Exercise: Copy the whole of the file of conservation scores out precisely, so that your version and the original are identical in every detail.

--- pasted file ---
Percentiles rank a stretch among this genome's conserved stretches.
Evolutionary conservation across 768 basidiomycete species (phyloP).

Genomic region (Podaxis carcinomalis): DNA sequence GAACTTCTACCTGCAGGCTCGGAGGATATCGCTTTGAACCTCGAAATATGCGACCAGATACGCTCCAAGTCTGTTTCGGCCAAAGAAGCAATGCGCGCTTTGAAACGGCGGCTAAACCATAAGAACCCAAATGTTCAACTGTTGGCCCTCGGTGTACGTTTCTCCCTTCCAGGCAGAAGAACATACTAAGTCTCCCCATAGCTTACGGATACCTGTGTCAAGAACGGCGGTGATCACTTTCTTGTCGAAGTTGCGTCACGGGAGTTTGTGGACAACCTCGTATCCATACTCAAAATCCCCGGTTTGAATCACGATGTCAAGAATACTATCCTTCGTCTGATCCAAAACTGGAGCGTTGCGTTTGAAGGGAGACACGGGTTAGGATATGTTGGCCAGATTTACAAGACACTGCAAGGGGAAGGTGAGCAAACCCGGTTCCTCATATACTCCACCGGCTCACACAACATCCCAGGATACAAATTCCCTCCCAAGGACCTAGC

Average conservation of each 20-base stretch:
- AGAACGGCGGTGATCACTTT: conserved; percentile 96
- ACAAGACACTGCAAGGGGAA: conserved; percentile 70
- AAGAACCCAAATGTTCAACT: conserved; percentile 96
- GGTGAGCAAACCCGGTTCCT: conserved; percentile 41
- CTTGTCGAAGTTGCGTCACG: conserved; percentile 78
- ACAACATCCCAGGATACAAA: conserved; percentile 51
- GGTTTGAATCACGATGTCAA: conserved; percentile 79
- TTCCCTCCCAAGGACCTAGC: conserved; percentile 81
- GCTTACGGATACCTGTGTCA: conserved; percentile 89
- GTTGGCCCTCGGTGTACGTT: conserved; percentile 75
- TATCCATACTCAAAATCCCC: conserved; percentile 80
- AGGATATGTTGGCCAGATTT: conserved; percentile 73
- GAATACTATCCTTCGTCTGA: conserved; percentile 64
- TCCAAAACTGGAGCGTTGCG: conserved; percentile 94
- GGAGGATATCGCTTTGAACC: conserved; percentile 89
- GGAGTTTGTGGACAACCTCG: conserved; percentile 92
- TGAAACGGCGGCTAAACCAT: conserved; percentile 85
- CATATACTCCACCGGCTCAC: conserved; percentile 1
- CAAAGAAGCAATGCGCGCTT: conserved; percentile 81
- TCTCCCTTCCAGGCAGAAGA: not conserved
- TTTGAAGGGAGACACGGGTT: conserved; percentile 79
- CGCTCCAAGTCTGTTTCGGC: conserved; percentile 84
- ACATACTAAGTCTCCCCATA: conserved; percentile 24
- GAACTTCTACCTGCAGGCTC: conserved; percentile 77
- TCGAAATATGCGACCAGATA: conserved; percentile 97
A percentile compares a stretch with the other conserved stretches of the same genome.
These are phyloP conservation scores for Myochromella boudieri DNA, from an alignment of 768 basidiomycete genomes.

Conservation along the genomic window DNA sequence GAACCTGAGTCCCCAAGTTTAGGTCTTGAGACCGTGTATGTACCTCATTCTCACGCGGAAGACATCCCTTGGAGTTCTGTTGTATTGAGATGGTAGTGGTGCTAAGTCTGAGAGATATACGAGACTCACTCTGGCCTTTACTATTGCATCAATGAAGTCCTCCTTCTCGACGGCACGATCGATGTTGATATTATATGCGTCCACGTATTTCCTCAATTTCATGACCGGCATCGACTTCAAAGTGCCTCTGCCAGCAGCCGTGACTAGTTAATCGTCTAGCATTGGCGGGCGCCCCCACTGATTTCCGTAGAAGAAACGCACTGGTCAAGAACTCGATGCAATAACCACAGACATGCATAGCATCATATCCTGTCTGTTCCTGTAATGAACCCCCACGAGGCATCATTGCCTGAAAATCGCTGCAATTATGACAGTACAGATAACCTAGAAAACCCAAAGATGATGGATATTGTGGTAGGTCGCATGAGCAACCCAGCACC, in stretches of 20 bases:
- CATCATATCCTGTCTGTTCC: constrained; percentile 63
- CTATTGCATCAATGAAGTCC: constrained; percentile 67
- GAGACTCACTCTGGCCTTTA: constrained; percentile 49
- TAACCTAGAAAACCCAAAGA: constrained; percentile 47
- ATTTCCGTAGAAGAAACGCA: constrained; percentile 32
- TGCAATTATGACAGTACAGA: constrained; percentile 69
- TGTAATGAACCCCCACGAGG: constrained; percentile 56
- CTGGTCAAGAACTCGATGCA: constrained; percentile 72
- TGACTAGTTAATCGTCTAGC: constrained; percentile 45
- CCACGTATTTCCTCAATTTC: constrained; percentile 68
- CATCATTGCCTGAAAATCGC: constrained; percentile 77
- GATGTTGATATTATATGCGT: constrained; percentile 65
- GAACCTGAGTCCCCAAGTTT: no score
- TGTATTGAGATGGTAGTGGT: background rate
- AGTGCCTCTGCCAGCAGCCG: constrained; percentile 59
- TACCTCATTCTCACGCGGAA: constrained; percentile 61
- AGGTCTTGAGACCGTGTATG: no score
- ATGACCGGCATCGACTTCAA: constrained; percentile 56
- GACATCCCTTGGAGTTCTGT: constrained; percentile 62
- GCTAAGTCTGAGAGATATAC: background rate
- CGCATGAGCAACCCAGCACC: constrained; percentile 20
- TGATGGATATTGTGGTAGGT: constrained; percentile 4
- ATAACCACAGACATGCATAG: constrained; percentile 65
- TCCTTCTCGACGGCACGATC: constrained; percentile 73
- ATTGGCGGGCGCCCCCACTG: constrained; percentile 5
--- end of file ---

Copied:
Percentiles rank a stretch among this genome's conserved stretches.
Evolutionary conservation across 768 basidiomycete species (phyloP).

Genomic region (Podaxis carcinomalis): DNA sequence GAACTTCTACCTGCAGGCTCGGAGGATATCGCTTTGAACCTCGAAATATGCGACCAGATACGCTCCAAGTCTGTTTCGGCCAAAGAAGCAATGCGCGCTTTGAAACGGCGGCTAAACCATAAGAACCCAAATGTTCAACTGTTGGCCCTCGGTGTACGTTTCTCCCTTCCAGGCAGAAGAACATACTAAGTCTCCCCATAGCTTACGGATACCTGTGTCAAGAACGGCGGTGATCACTTTCTTGTCGAAGTTGCGTCACGGGAGTTTGTGGACAACCTCGTATCCATACTCAAAATCCCCGGTTTGAATCACGATGTCAAGAATACTATCCTTCGTCTGATCCAAAACTGGAGCGTTGCGTTTGAAGGGAGACACGGGTTAGGATATGTTGGCCAGATTTACAAGACACTGCAAGGGGAAGGTGAGCAAACCCGGTTCCTCATATACTCCACCGGCTCACACAACATCCCAGGATACAAATTCCCTCCCAAGGACCTAGC

Average conservation of each 20-base stretch:
- AGAACGGCGGTGATCACTTT: conserved; percentile 96
- ACAAGACACTGCAAGGGGAA: conserved; percentile 70
- AAGAACCCAAATGTTCAACT: conserved; percentile 96
- GGTGAGCAAACCCGGTTCCT: conserved; percentile 41
- CTTGTCGAAGTTGCGTCACG: conserved; percentile 78
- ACAACATCCCAGGATACAAA: conserved; percentile 51
- GGTTTGAATCACGATGTCAA: conserved; percentile 79
- TTCCCTCCCAAGGACCTAGC: conserved; percentile 81
- GCTTACGGATACCTGTGTCA: conserved; percentile 89
- GTTGGCCCTCGGTGTACGTT: conserved; percentile 75
- TATCCATACTCAAAATCCCC: conserved; percentile 80
- AGGATATGTTGGCCAGATTT: conserved; percentile 73
- GAATACTATCCTTCGTCTGA: conserved; percentile 64
- TCCAAAACTGGAGCGTTGCG: conserved; percentile 94
- GGAGGATATCGCTTTGAACC: conserved; percentile 89
- GGAGTTTGTGGACAACCTCG: conserved; percentile 92
- TGAAACGGCGGCTAAACCAT: conserved; percentile 85
- CATATACTCCACCGGCTCAC: conserved; percentile 1
- CAAAGAAGCAATGCGCGCTT: conserved; percentile 81
- TCTCCCTTCCAGGCAGAAGA: not conserved
- TTTGAAGGGAGACACGGGTT: conserved; percentile 79
- CGCTCCAAGTCTGTTTCGGC: conserved; percentile 84
- ACATACTAAGTCTCCCCATA: conserved; percentile 24
- GAACTTCTACCTGCAGGCTC: conserved; percentile 77
- TCGAAATATGCGACCAGATA: conserved; percentile 97
A percentile compares a stretch with the other conserved stretches of the same genome.
These are phyloP conservation scores for Myochromella boudieri DNA, from an alignment of 768 basidiomycete genomes.

Conservation along the genomic window DNA sequence GAACCTGAGTCCCCAAGTTTAGGTCTTGAGACCGTGTATGTACCTCATTCTCACGCGGAAGACATCCCTTGGAGTTCTGTTGTATTGAGATGGTAGTGGTGCTAAGTCTGAGAGATATACGAGACTCACTCTGGCCTTTACTATTGCATCAATGAAGTCCTCCTTCTCGACGGCACGATCGATGTTGATATTATATGCGTCCACGTATTTCCTCAATTTCATGACCGGCATCGACTTCAAAGTGCCTCTGCCAGCAGCCGTGACTAGTTAATCGTCTAGCATTGGCGGGCGCCCCCACTGATTTCCGTAGAAGAAACGCACTGGTCAAGAACTCGATGCAATAACCACAGACATGCATAGCATCATATCCTGTCTGTTCCTGTAATGAACCCCCACGAGGCATCATTGCCTGAAAATCGCTGCAATTATGACAGTACAGATAACCTAGAAAACCCAAAGATGATGGATATTGTGGTAGGTCGCATGAGCAACCCAGCACC, in stretches of 20 bases:
- CATCATATCCTGTCTGTTCC: constrained; percentile 63
- CTATTGCATCAATGAAGTCC: constrained; percentile 67
- GAGACTCACTCTGGCCTTTA: constrained; percentile 49
- TAACCTAGAAAACCCAAAGA: constrained; percentile 47
- ATTTCCGTAGAAGAAACGCA: constrained; percentile 32
- TGCAATTATGACAGTACAGA: constrained; percentile 69
- TGTAATGAACCCCCACGAGG: constrained; percentile 56
- CTGGTCAAGAACTCGATGCA: constrained; percentile 72
- TGACTAGTTAATCGTCTAGC: constrained; percentile 45
- CCACGTATTTCCTCAATTTC: constrained; percentile 68
- CATCATTGCCTGAAAATCGC: constrained; percentile 77
- GATGTTGATATTATATGCGT: constrained; percentile 65
- GAACCTGAGTCCCCAAGTTT: no score
- TGTATTGAGATGGTAGTGGT: background rate
- AGTGCCTCTGCCAGCAGCCG: constrained; percentile 59
- TACCTCATTCTCACGCGGAA: constrained; percentile 61
- AGGTCTTGAGACCGTGTATG: no score
- ATGACCGGCATCGACTTCAA: constrained; percentile 56
- GACATCCCTTGGAGTTCTGT: constrained; percentile 62
- GCTAAGTCTGAGAGATATAC: background rate
- CGCATGAGCAACCCAGCACC: constrained; percentile 20
- TGATGGATATTGTGGTAGGT: constrained; percentile 4
- ATAACCACAGACATGCATAG: constrained; percentile 65
- TCCTTCTCGACGGCACGATC: constrained; percentile 73
- ATTGGCGGGCGCCCCCACTG: constrained; percentile 5